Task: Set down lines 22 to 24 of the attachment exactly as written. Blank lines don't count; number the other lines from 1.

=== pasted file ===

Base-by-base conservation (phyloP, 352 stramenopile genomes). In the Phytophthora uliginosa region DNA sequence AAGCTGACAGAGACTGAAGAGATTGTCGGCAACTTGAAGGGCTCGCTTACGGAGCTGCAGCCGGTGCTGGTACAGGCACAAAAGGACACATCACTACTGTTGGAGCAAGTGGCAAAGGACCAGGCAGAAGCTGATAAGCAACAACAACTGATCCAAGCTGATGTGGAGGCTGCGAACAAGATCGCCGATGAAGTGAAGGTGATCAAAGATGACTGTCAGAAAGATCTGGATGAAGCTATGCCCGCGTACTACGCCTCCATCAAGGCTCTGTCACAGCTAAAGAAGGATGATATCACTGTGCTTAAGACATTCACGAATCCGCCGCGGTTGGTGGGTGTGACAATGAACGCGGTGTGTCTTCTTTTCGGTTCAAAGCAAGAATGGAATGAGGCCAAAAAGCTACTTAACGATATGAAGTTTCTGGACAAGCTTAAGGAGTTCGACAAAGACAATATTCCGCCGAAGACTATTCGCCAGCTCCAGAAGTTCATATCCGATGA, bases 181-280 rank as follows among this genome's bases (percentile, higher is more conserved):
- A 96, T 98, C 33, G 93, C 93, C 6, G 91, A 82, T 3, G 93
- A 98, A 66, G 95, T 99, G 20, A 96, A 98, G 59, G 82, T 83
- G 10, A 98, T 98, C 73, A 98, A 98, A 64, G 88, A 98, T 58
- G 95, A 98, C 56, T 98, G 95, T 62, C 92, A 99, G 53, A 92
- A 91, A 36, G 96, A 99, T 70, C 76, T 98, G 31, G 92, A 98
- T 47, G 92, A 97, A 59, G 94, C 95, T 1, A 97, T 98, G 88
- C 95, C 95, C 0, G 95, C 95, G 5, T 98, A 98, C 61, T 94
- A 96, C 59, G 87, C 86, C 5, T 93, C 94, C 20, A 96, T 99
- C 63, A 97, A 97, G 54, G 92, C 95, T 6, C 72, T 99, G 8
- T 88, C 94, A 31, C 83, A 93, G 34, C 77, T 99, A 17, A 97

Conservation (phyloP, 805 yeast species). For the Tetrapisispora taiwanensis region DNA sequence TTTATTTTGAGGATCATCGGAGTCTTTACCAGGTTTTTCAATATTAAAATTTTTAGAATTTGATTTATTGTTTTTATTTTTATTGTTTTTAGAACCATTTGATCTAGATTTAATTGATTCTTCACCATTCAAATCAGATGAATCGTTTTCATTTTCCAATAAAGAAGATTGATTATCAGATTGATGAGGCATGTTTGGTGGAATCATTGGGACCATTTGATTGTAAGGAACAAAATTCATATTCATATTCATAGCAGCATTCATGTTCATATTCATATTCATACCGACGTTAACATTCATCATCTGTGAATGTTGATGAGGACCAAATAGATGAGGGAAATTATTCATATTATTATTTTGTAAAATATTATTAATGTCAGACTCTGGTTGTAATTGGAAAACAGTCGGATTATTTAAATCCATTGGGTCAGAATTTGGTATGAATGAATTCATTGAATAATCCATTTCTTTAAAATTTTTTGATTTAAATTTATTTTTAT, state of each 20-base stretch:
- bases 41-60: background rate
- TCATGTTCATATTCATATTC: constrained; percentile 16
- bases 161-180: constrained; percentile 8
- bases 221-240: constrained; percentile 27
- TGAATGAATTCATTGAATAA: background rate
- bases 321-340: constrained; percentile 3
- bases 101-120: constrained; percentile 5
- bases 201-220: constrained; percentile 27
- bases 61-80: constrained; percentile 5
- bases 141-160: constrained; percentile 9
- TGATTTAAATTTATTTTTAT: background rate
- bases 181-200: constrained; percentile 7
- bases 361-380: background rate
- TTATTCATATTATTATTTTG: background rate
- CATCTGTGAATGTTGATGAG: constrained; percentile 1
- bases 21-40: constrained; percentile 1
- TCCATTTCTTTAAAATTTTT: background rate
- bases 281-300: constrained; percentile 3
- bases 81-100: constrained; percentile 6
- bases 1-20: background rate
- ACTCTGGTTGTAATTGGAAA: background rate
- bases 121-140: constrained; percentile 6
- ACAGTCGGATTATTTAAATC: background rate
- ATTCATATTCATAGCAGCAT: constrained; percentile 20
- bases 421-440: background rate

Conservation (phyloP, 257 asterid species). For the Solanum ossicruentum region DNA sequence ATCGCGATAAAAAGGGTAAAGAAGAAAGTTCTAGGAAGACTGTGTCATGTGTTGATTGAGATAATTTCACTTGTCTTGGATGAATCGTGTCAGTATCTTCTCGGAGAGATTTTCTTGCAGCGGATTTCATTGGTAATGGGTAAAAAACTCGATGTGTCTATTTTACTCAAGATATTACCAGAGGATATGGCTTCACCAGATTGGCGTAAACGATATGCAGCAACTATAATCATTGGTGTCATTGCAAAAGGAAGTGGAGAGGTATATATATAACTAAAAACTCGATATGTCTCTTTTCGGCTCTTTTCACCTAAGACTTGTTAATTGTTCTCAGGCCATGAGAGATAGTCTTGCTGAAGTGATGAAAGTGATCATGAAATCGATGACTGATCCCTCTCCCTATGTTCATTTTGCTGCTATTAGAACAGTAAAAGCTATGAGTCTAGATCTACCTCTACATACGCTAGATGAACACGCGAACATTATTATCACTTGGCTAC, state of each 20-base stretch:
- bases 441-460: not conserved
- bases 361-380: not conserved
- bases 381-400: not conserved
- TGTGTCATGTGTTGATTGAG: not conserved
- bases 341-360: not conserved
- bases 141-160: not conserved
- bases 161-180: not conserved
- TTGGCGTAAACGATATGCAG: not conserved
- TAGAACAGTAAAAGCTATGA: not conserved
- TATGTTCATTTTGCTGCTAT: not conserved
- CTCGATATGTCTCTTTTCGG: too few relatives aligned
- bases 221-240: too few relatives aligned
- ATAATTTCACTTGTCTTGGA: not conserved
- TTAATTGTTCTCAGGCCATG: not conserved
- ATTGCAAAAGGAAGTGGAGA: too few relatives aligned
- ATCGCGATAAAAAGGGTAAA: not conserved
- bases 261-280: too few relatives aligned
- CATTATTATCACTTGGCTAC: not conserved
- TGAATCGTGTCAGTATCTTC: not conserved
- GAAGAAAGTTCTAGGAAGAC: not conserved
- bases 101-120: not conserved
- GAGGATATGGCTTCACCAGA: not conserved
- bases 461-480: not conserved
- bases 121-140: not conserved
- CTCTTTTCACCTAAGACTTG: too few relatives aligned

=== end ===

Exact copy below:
- bases 141-160: constrained; percentile 9
- TGATTTAAATTTATTTTTAT: background rate
- bases 181-200: constrained; percentile 7